Amanda Moreira - Corporate Responsibility & Sustainability Student and Ethical Screening Officer

While working as an Ethical Screening Officer at LSE, Amanda completed her MSc. in Corporate Responsibility & Sustainability at Birkbeck University. Amanda's interests lie in inequality, social mobility and development - particularly in the LATAM region.

Read about Amanda's aspirations to be involved in female empowerment and social entrepreneurship projects and her tips on how to break into CRS.


Membership Level: Student Affiliate

 

Why did you join the ICRS?

To build a strong network with CRS professionals. I also want to stay in touch with the latest research and development opportunities in the field. The Institute runs a lot of events and hosts opportunities to meet CRS professionals. There are plenty accessible resources that keep you up to date with current issues, and it also shares information on wider learning opportunities that are available.

 

Which social or environmental issues are you particularly passionate about?

Inequality, social mobility and development. I was very fortunate to live in three very different countries by the age of 10, and to have attended a large, diverse school in the heart of London with people from all different socioeconomic backgrounds. Having this experience so young was very valuable and it fuelled a passion for social mobility, with a particular interest in developing countries. As I got older and travelled more, I became more curious and interested in inequality and development, especially in the Latin American region.

 

What role or types of roles do you aspire to? Why?

I aspire to work with women empowerment or social entrepreneurship projects in Latin America. I am incredibly passionate about the LATAM region and truly believe in its potential. After completing my Masters in September 2017, I am now looking to work on projects in international development banks, research institutes and international corporations that have links to LATAM. I may start by working in a partnerships role, I’m a people person and able to build strong professional relationships. I would also love to apply my language skills in Portuguese and Spanish to facilitate stakeholder engagement and to develop a greater cultural understanding of the area. Alternatively, I aspire to work in a role where I will be doing on-the-ground research in the region and then work my way up.

 

What are you looking for in your professional career? 

I am looking for adventure and fulfillment. I would love to work across Latin America and the Caribbean on sustainable projects focused on female empowerment and social entrepreneurship. I am passionate about the inclusion of elderly members in societal projects, as they carry wisdom and experience that can be utilised to enrich cultural sensitivity and understanding of the social context. This is something that is often overlooked, but it is valuable and can prevent the risk of imposing the perfect solution to the wrong problem. In general, I would love to maximise corporations’ positive impact in these areas. After all corporations carry the resources, but it is the role of CRS professionals to guide them on how these can be applied to generate greater social, environmental and economic returns.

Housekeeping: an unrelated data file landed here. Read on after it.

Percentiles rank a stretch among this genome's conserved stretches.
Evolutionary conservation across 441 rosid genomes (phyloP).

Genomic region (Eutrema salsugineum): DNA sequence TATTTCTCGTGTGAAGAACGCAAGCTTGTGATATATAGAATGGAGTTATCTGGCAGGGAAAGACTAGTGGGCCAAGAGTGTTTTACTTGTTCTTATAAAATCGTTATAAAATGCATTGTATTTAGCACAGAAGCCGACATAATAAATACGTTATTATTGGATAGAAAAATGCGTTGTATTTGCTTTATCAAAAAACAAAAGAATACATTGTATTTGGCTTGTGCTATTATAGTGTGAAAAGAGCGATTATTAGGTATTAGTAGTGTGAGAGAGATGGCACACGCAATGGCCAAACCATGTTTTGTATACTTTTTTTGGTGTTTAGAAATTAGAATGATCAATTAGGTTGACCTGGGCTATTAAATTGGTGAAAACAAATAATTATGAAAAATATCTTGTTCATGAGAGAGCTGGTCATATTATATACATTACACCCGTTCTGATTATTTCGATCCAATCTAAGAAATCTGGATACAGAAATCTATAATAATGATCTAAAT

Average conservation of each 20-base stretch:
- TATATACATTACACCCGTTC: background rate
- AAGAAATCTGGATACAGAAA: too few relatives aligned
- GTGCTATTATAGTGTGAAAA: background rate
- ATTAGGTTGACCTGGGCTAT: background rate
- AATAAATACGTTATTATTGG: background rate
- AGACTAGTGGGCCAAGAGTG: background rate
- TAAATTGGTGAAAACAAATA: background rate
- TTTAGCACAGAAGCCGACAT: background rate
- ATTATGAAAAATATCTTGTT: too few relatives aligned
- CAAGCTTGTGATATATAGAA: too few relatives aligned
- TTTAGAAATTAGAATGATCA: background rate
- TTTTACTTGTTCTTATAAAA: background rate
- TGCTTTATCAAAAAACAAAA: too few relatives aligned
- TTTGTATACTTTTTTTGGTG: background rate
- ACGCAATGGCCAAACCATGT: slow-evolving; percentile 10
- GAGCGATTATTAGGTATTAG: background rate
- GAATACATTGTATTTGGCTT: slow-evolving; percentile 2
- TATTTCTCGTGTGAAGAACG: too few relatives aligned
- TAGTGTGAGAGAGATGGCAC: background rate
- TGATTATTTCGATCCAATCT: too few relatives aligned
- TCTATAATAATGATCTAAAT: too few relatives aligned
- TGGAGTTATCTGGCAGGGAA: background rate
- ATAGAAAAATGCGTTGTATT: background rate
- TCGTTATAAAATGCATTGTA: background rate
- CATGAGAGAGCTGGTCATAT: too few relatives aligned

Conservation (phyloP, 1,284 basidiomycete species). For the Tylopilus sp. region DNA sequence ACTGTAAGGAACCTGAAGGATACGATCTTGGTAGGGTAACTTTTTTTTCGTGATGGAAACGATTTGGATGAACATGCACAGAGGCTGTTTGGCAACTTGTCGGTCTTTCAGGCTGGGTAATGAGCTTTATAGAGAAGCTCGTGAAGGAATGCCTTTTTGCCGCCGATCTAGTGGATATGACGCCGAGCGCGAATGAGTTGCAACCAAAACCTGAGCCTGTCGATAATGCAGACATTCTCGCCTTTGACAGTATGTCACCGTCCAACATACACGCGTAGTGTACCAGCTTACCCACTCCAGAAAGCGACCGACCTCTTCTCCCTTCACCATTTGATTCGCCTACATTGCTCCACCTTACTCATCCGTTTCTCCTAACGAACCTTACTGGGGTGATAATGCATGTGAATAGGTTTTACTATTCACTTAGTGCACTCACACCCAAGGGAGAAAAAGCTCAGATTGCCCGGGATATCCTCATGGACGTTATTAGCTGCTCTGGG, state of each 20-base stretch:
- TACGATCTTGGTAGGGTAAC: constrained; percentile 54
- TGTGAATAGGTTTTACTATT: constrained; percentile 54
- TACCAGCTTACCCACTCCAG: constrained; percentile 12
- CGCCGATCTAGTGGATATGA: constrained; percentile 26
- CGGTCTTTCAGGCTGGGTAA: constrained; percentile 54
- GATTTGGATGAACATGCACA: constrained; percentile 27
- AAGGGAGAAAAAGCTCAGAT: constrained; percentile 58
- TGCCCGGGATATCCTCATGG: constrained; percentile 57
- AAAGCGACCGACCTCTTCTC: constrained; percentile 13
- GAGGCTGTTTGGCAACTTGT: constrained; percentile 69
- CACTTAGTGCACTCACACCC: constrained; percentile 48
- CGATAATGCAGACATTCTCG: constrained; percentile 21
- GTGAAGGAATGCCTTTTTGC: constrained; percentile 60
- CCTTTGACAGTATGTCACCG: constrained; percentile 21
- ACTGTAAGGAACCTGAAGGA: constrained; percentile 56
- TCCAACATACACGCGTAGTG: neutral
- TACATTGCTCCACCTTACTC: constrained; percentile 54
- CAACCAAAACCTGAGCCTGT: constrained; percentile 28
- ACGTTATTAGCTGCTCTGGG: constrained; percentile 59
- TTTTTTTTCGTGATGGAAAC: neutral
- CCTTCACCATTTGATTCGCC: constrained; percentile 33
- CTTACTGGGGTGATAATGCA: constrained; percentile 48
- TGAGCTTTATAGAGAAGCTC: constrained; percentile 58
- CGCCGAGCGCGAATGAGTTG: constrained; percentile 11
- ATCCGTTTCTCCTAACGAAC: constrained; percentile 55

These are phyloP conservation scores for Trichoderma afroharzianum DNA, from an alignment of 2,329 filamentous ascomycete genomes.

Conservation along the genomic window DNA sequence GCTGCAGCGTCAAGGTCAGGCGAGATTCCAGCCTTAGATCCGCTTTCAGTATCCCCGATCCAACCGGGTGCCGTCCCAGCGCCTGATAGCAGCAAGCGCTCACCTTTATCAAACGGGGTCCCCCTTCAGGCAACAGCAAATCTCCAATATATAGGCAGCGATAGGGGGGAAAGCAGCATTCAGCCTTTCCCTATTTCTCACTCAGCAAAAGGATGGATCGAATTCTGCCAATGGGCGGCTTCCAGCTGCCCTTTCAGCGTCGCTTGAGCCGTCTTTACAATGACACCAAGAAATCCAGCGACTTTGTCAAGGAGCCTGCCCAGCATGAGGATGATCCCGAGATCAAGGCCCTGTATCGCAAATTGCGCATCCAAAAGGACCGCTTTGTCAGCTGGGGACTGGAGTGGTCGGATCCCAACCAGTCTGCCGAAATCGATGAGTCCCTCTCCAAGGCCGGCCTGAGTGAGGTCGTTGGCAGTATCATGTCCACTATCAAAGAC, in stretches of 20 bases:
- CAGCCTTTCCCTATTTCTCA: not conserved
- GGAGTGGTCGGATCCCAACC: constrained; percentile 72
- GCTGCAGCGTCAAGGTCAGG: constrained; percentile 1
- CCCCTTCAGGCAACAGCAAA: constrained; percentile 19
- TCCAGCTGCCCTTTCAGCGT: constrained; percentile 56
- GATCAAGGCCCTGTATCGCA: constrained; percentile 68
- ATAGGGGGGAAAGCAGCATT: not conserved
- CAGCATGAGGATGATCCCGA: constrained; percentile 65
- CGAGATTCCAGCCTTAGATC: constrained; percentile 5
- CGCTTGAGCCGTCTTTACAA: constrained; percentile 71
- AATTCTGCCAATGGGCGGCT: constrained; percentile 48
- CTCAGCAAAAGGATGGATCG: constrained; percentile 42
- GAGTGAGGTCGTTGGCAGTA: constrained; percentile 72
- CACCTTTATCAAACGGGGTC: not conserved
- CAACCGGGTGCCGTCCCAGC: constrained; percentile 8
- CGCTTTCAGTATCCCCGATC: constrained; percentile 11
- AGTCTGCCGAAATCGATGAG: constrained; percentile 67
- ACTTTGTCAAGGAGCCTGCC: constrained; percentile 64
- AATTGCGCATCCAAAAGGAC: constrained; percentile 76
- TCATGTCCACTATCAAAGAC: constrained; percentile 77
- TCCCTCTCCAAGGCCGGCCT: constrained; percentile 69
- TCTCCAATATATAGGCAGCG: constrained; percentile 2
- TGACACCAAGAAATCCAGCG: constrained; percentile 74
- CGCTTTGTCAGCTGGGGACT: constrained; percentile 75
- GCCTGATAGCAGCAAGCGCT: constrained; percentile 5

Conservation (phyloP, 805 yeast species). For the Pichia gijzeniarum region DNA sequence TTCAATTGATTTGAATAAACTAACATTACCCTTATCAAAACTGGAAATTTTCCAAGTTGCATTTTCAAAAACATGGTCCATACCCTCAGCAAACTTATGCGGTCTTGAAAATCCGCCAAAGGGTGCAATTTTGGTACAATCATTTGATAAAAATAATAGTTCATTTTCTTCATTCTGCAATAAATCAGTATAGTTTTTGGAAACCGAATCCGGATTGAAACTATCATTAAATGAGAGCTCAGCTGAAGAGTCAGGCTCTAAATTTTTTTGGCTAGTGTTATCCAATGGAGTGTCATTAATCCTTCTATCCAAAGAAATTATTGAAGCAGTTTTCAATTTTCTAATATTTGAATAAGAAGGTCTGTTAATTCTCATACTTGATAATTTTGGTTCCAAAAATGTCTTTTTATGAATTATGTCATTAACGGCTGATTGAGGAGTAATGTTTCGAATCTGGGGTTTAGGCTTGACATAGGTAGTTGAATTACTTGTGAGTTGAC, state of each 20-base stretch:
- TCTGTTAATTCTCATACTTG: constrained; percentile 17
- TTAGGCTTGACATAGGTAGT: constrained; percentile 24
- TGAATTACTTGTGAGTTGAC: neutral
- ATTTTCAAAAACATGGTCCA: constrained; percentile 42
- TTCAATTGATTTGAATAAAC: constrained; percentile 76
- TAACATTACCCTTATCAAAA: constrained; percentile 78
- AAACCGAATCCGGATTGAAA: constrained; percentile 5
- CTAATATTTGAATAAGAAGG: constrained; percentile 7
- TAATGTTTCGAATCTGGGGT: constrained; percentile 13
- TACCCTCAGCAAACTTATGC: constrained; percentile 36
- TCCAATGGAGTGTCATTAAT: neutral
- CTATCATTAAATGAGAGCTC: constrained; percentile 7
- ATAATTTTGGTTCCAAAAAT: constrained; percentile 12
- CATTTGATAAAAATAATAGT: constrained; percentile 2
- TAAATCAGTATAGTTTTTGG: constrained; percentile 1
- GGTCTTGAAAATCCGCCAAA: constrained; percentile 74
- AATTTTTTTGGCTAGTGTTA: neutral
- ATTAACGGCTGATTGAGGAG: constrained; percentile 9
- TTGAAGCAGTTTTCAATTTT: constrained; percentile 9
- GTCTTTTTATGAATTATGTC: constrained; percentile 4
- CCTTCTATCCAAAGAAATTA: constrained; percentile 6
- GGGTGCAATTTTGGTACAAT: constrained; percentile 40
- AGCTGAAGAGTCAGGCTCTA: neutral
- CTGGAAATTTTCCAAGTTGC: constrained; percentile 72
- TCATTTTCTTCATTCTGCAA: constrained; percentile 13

Are there any skills or capabilities you feel you need to develop further?

Stakeholder management skills. A lot of CRS roles involve working on several projects with a variety of different stakeholder groups. It is important to be able to manage conflicting interests between different groups effectively to ensure that projects run smoothly. I also think it’s essential to maintain up-to-date knowledge about current international issues and ethical dilemmas that organisations are trying to address. There is an abundance of resources, newsletters and social media accounts that I read to stay up-to-date. I would also say that cultural sensitivity and political awareness is key in an international career in CRS, and I plan to keep developing this through travelling and having interesting conversations with people who think differently.  

 

Why should students pursue a career in CRS?

CRS is incredibly rewarding. Every Monday morning when you go to work, you know that you are contributing towards more than generating financial returns. In CRS, you are able to use your creativity to address grey-area issues. But most of all, a career in CRS enables you to have a real impact, because you will be working with large corporations who have the power and resources that are necessary to address large-scale issues towards creating a positive impact on stakeholders.

Comments

I really enjoyed the webinar you presented on about kick-starting a career in CSR. Very inspirational.

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